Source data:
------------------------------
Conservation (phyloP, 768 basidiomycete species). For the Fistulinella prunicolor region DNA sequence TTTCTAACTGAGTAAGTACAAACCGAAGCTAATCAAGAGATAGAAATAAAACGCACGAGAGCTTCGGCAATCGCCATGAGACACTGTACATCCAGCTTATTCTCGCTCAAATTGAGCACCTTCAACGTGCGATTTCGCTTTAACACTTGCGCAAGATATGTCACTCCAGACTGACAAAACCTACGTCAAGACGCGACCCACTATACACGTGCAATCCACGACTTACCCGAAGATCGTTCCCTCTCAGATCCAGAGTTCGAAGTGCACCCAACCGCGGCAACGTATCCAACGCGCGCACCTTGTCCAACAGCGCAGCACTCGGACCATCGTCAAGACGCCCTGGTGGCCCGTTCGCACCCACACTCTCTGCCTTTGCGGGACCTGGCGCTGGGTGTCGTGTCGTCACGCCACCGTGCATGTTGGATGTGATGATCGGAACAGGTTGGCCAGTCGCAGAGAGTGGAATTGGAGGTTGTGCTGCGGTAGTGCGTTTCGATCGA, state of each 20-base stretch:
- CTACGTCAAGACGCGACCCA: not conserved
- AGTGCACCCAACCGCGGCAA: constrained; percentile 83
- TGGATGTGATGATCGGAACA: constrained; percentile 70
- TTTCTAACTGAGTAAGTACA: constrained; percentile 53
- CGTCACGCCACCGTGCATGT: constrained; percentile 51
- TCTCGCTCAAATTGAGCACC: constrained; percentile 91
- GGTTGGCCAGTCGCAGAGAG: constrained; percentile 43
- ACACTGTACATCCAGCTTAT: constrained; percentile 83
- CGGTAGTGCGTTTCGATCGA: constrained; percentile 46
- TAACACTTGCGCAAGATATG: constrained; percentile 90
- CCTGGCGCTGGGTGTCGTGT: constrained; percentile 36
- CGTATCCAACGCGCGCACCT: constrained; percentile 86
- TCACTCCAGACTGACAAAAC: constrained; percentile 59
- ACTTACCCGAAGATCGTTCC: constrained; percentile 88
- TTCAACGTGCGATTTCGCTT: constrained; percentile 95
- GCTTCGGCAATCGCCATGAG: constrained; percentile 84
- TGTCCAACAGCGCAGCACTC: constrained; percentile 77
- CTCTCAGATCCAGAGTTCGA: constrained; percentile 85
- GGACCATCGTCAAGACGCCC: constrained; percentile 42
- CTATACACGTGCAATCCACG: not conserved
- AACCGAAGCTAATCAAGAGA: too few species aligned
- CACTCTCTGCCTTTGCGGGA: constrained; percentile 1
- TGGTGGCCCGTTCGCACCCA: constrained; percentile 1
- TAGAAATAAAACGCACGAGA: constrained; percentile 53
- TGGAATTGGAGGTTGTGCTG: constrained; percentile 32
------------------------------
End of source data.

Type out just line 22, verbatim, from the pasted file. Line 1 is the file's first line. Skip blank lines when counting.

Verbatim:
- AACCGAAGCTAATCAAGAGA: too few species aligned